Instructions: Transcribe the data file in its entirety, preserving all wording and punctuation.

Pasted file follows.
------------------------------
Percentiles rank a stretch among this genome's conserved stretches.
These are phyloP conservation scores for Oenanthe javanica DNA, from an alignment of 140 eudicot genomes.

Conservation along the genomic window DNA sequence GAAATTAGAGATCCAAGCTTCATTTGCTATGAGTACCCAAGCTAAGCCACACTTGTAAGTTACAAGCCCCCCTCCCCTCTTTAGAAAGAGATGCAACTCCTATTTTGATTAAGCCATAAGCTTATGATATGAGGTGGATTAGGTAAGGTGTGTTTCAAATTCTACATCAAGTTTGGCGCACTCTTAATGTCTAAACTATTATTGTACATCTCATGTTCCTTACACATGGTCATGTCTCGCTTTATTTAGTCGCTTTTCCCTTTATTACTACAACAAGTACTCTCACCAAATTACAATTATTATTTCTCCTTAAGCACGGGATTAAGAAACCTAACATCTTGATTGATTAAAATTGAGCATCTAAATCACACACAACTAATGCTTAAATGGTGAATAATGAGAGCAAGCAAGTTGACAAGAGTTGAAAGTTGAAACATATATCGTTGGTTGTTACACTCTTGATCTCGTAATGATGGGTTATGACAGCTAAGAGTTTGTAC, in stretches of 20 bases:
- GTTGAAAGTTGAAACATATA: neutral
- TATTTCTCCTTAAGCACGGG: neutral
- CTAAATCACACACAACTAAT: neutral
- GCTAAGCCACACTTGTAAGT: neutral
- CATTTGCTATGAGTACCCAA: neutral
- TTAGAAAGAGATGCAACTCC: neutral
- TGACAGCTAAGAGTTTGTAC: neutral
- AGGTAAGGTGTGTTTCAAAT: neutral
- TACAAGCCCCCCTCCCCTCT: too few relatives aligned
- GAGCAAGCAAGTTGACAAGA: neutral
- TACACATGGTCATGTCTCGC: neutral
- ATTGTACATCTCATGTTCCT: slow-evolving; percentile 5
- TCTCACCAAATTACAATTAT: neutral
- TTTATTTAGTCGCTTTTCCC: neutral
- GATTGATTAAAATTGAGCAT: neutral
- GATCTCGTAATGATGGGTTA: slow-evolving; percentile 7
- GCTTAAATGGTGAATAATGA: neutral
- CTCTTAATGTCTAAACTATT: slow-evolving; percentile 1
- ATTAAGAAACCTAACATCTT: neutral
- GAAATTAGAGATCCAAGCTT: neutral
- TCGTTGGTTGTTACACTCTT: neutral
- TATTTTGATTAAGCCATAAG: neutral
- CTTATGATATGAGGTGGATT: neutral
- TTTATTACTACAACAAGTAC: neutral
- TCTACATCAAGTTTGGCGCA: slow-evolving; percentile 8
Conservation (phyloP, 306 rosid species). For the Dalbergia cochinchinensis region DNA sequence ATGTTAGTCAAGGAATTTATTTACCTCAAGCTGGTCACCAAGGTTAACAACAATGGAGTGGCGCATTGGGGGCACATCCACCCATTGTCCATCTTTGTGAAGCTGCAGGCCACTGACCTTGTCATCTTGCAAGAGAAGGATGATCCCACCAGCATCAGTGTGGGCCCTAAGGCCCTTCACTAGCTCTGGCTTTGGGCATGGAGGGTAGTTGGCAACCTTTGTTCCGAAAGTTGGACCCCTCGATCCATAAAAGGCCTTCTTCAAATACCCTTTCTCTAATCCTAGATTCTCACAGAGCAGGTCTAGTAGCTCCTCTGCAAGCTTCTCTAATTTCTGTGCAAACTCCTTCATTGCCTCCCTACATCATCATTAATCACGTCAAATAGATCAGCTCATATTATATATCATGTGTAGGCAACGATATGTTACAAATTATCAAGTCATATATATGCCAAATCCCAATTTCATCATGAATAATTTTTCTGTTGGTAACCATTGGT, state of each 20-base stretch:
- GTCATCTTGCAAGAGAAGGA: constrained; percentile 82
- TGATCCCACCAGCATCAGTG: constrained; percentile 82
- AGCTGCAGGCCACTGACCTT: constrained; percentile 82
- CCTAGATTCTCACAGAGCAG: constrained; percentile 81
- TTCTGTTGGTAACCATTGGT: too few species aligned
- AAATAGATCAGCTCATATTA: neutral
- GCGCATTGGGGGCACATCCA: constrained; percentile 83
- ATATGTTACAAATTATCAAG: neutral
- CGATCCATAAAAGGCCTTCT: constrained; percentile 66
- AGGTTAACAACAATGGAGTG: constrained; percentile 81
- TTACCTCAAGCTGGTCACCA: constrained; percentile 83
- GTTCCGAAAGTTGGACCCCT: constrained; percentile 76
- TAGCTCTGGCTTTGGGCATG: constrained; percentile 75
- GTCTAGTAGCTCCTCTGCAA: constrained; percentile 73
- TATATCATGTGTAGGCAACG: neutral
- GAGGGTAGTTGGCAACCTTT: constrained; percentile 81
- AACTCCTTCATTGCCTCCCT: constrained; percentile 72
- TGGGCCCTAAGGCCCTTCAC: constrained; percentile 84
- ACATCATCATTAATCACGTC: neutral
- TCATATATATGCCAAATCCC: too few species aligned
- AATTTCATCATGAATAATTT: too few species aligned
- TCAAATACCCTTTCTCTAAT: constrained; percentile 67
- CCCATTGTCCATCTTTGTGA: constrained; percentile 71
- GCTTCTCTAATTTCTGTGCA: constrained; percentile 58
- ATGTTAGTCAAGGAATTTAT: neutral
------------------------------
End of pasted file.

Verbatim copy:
Percentiles rank a stretch among this genome's conserved stretches.
These are phyloP conservation scores for Oenanthe javanica DNA, from an alignment of 140 eudicot genomes.

Conservation along the genomic window DNA sequence GAAATTAGAGATCCAAGCTTCATTTGCTATGAGTACCCAAGCTAAGCCACACTTGTAAGTTACAAGCCCCCCTCCCCTCTTTAGAAAGAGATGCAACTCCTATTTTGATTAAGCCATAAGCTTATGATATGAGGTGGATTAGGTAAGGTGTGTTTCAAATTCTACATCAAGTTTGGCGCACTCTTAATGTCTAAACTATTATTGTACATCTCATGTTCCTTACACATGGTCATGTCTCGCTTTATTTAGTCGCTTTTCCCTTTATTACTACAACAAGTACTCTCACCAAATTACAATTATTATTTCTCCTTAAGCACGGGATTAAGAAACCTAACATCTTGATTGATTAAAATTGAGCATCTAAATCACACACAACTAATGCTTAAATGGTGAATAATGAGAGCAAGCAAGTTGACAAGAGTTGAAAGTTGAAACATATATCGTTGGTTGTTACACTCTTGATCTCGTAATGATGGGTTATGACAGCTAAGAGTTTGTAC, in stretches of 20 bases:
- GTTGAAAGTTGAAACATATA: neutral
- TATTTCTCCTTAAGCACGGG: neutral
- CTAAATCACACACAACTAAT: neutral
- GCTAAGCCACACTTGTAAGT: neutral
- CATTTGCTATGAGTACCCAA: neutral
- TTAGAAAGAGATGCAACTCC: neutral
- TGACAGCTAAGAGTTTGTAC: neutral
- AGGTAAGGTGTGTTTCAAAT: neutral
- TACAAGCCCCCCTCCCCTCT: too few relatives aligned
- GAGCAAGCAAGTTGACAAGA: neutral
- TACACATGGTCATGTCTCGC: neutral
- ATTGTACATCTCATGTTCCT: slow-evolving; percentile 5
- TCTCACCAAATTACAATTAT: neutral
- TTTATTTAGTCGCTTTTCCC: neutral
- GATTGATTAAAATTGAGCAT: neutral
- GATCTCGTAATGATGGGTTA: slow-evolving; percentile 7
- GCTTAAATGGTGAATAATGA: neutral
- CTCTTAATGTCTAAACTATT: slow-evolving; percentile 1
- ATTAAGAAACCTAACATCTT: neutral
- GAAATTAGAGATCCAAGCTT: neutral
- TCGTTGGTTGTTACACTCTT: neutral
- TATTTTGATTAAGCCATAAG: neutral
- CTTATGATATGAGGTGGATT: neutral
- TTTATTACTACAACAAGTAC: neutral
- TCTACATCAAGTTTGGCGCA: slow-evolving; percentile 8
Conservation (phyloP, 306 rosid species). For the Dalbergia cochinchinensis region DNA sequence ATGTTAGTCAAGGAATTTATTTACCTCAAGCTGGTCACCAAGGTTAACAACAATGGAGTGGCGCATTGGGGGCACATCCACCCATTGTCCATCTTTGTGAAGCTGCAGGCCACTGACCTTGTCATCTTGCAAGAGAAGGATGATCCCACCAGCATCAGTGTGGGCCCTAAGGCCCTTCACTAGCTCTGGCTTTGGGCATGGAGGGTAGTTGGCAACCTTTGTTCCGAAAGTTGGACCCCTCGATCCATAAAAGGCCTTCTTCAAATACCCTTTCTCTAATCCTAGATTCTCACAGAGCAGGTCTAGTAGCTCCTCTGCAAGCTTCTCTAATTTCTGTGCAAACTCCTTCATTGCCTCCCTACATCATCATTAATCACGTCAAATAGATCAGCTCATATTATATATCATGTGTAGGCAACGATATGTTACAAATTATCAAGTCATATATATGCCAAATCCCAATTTCATCATGAATAATTTTTCTGTTGGTAACCATTGGT, state of each 20-base stretch:
- GTCATCTTGCAAGAGAAGGA: constrained; percentile 82
- TGATCCCACCAGCATCAGTG: constrained; percentile 82
- AGCTGCAGGCCACTGACCTT: constrained; percentile 82
- CCTAGATTCTCACAGAGCAG: constrained; percentile 81
- TTCTGTTGGTAACCATTGGT: too few species aligned
- AAATAGATCAGCTCATATTA: neutral
- GCGCATTGGGGGCACATCCA: constrained; percentile 83
- ATATGTTACAAATTATCAAG: neutral
- CGATCCATAAAAGGCCTTCT: constrained; percentile 66
- AGGTTAACAACAATGGAGTG: constrained; percentile 81
- TTACCTCAAGCTGGTCACCA: constrained; percentile 83
- GTTCCGAAAGTTGGACCCCT: constrained; percentile 76
- TAGCTCTGGCTTTGGGCATG: constrained; percentile 75
- GTCTAGTAGCTCCTCTGCAA: constrained; percentile 73
- TATATCATGTGTAGGCAACG: neutral
- GAGGGTAGTTGGCAACCTTT: constrained; percentile 81
- AACTCCTTCATTGCCTCCCT: constrained; percentile 72
- TGGGCCCTAAGGCCCTTCAC: constrained; percentile 84
- ACATCATCATTAATCACGTC: neutral
- TCATATATATGCCAAATCCC: too few species aligned
- AATTTCATCATGAATAATTT: too few species aligned
- TCAAATACCCTTTCTCTAAT: constrained; percentile 67
- CCCATTGTCCATCTTTGTGA: constrained; percentile 71
- GCTTCTCTAATTTCTGTGCA: constrained; percentile 58
- ATGTTAGTCAAGGAATTTAT: neutral